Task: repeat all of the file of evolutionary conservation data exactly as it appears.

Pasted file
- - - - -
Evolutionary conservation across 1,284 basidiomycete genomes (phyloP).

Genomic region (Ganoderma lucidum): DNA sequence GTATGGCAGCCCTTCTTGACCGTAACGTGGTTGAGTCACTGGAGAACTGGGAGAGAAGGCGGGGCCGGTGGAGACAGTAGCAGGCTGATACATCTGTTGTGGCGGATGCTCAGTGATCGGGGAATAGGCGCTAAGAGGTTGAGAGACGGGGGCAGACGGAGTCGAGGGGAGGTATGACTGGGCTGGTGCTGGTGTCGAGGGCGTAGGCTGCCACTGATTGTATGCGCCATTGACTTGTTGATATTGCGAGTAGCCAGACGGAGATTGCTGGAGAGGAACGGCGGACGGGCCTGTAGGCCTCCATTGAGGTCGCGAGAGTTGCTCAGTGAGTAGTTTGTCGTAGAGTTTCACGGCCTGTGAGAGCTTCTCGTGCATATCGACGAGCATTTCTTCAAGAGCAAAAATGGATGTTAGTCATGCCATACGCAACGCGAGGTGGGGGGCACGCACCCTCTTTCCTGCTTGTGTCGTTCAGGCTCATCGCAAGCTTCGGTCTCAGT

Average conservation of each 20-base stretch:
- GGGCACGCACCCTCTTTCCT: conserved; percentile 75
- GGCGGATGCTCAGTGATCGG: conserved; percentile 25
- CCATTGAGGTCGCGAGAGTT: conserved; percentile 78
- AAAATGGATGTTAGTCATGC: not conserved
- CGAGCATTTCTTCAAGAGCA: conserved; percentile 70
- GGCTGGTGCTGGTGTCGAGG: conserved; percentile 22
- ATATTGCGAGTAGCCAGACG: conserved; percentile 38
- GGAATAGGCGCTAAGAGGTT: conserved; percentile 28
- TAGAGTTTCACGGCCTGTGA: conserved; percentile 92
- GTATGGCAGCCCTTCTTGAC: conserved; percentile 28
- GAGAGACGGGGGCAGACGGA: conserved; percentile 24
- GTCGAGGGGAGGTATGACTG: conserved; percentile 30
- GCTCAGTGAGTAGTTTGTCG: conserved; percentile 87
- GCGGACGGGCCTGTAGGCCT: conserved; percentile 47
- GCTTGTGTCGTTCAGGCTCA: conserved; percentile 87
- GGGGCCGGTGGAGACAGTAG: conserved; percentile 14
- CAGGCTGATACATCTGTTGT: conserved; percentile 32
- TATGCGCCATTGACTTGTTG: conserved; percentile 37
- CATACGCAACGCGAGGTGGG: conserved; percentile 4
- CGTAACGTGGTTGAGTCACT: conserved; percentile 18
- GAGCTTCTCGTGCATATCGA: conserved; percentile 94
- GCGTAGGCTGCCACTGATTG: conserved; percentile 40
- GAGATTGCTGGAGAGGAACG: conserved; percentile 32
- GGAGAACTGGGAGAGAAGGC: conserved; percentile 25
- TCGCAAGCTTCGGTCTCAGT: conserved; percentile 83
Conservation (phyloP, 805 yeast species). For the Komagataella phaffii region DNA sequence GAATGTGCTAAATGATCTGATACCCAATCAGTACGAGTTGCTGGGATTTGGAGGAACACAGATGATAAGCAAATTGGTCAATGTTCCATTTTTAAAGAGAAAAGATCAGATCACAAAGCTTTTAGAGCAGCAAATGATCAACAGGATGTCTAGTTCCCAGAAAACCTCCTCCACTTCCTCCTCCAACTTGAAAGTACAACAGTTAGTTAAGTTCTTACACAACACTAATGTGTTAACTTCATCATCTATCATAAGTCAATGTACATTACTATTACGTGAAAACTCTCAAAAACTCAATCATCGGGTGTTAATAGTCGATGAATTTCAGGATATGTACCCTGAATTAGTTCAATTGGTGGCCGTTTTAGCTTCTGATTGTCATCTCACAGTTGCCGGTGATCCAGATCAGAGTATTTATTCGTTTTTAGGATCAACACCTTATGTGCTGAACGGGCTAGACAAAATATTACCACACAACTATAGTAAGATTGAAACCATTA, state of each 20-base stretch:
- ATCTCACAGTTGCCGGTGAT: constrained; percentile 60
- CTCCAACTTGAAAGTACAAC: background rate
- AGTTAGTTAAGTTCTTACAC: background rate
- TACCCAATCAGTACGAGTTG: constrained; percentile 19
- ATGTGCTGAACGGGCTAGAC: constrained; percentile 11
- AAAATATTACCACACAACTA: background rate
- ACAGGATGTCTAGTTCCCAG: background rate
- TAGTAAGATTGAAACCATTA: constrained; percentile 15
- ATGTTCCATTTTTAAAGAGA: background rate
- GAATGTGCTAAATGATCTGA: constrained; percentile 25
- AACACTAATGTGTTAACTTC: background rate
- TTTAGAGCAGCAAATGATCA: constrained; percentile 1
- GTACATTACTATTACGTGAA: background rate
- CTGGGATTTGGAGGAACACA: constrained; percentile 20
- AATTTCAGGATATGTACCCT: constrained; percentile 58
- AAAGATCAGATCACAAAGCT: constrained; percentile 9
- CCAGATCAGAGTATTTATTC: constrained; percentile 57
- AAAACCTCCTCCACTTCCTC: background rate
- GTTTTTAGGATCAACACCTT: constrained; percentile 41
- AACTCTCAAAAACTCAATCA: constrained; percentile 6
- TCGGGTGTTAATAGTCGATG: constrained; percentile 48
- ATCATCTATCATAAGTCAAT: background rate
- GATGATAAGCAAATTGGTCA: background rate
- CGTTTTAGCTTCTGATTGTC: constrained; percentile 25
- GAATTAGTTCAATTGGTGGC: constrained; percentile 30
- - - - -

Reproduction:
Evolutionary conservation across 1,284 basidiomycete genomes (phyloP).

Genomic region (Ganoderma lucidum): DNA sequence GTATGGCAGCCCTTCTTGACCGTAACGTGGTTGAGTCACTGGAGAACTGGGAGAGAAGGCGGGGCCGGTGGAGACAGTAGCAGGCTGATACATCTGTTGTGGCGGATGCTCAGTGATCGGGGAATAGGCGCTAAGAGGTTGAGAGACGGGGGCAGACGGAGTCGAGGGGAGGTATGACTGGGCTGGTGCTGGTGTCGAGGGCGTAGGCTGCCACTGATTGTATGCGCCATTGACTTGTTGATATTGCGAGTAGCCAGACGGAGATTGCTGGAGAGGAACGGCGGACGGGCCTGTAGGCCTCCATTGAGGTCGCGAGAGTTGCTCAGTGAGTAGTTTGTCGTAGAGTTTCACGGCCTGTGAGAGCTTCTCGTGCATATCGACGAGCATTTCTTCAAGAGCAAAAATGGATGTTAGTCATGCCATACGCAACGCGAGGTGGGGGGCACGCACCCTCTTTCCTGCTTGTGTCGTTCAGGCTCATCGCAAGCTTCGGTCTCAGT

Average conservation of each 20-base stretch:
- GGGCACGCACCCTCTTTCCT: conserved; percentile 75
- GGCGGATGCTCAGTGATCGG: conserved; percentile 25
- CCATTGAGGTCGCGAGAGTT: conserved; percentile 78
- AAAATGGATGTTAGTCATGC: not conserved
- CGAGCATTTCTTCAAGAGCA: conserved; percentile 70
- GGCTGGTGCTGGTGTCGAGG: conserved; percentile 22
- ATATTGCGAGTAGCCAGACG: conserved; percentile 38
- GGAATAGGCGCTAAGAGGTT: conserved; percentile 28
- TAGAGTTTCACGGCCTGTGA: conserved; percentile 92
- GTATGGCAGCCCTTCTTGAC: conserved; percentile 28
- GAGAGACGGGGGCAGACGGA: conserved; percentile 24
- GTCGAGGGGAGGTATGACTG: conserved; percentile 30
- GCTCAGTGAGTAGTTTGTCG: conserved; percentile 87
- GCGGACGGGCCTGTAGGCCT: conserved; percentile 47
- GCTTGTGTCGTTCAGGCTCA: conserved; percentile 87
- GGGGCCGGTGGAGACAGTAG: conserved; percentile 14
- CAGGCTGATACATCTGTTGT: conserved; percentile 32
- TATGCGCCATTGACTTGTTG: conserved; percentile 37
- CATACGCAACGCGAGGTGGG: conserved; percentile 4
- CGTAACGTGGTTGAGTCACT: conserved; percentile 18
- GAGCTTCTCGTGCATATCGA: conserved; percentile 94
- GCGTAGGCTGCCACTGATTG: conserved; percentile 40
- GAGATTGCTGGAGAGGAACG: conserved; percentile 32
- GGAGAACTGGGAGAGAAGGC: conserved; percentile 25
- TCGCAAGCTTCGGTCTCAGT: conserved; percentile 83
Conservation (phyloP, 805 yeast species). For the Komagataella phaffii region DNA sequence GAATGTGCTAAATGATCTGATACCCAATCAGTACGAGTTGCTGGGATTTGGAGGAACACAGATGATAAGCAAATTGGTCAATGTTCCATTTTTAAAGAGAAAAGATCAGATCACAAAGCTTTTAGAGCAGCAAATGATCAACAGGATGTCTAGTTCCCAGAAAACCTCCTCCACTTCCTCCTCCAACTTGAAAGTACAACAGTTAGTTAAGTTCTTACACAACACTAATGTGTTAACTTCATCATCTATCATAAGTCAATGTACATTACTATTACGTGAAAACTCTCAAAAACTCAATCATCGGGTGTTAATAGTCGATGAATTTCAGGATATGTACCCTGAATTAGTTCAATTGGTGGCCGTTTTAGCTTCTGATTGTCATCTCACAGTTGCCGGTGATCCAGATCAGAGTATTTATTCGTTTTTAGGATCAACACCTTATGTGCTGAACGGGCTAGACAAAATATTACCACACAACTATAGTAAGATTGAAACCATTA, state of each 20-base stretch:
- ATCTCACAGTTGCCGGTGAT: constrained; percentile 60
- CTCCAACTTGAAAGTACAAC: background rate
- AGTTAGTTAAGTTCTTACAC: background rate
- TACCCAATCAGTACGAGTTG: constrained; percentile 19
- ATGTGCTGAACGGGCTAGAC: constrained; percentile 11
- AAAATATTACCACACAACTA: background rate
- ACAGGATGTCTAGTTCCCAG: background rate
- TAGTAAGATTGAAACCATTA: constrained; percentile 15
- ATGTTCCATTTTTAAAGAGA: background rate
- GAATGTGCTAAATGATCTGA: constrained; percentile 25
- AACACTAATGTGTTAACTTC: background rate
- TTTAGAGCAGCAAATGATCA: constrained; percentile 1
- GTACATTACTATTACGTGAA: background rate
- CTGGGATTTGGAGGAACACA: constrained; percentile 20
- AATTTCAGGATATGTACCCT: constrained; percentile 58
- AAAGATCAGATCACAAAGCT: constrained; percentile 9
- CCAGATCAGAGTATTTATTC: constrained; percentile 57
- AAAACCTCCTCCACTTCCTC: background rate
- GTTTTTAGGATCAACACCTT: constrained; percentile 41
- AACTCTCAAAAACTCAATCA: constrained; percentile 6
- TCGGGTGTTAATAGTCGATG: constrained; percentile 48
- ATCATCTATCATAAGTCAAT: background rate
- GATGATAAGCAAATTGGTCA: background rate
- CGTTTTAGCTTCTGATTGTC: constrained; percentile 25
- GAATTAGTTCAATTGGTGGC: constrained; percentile 30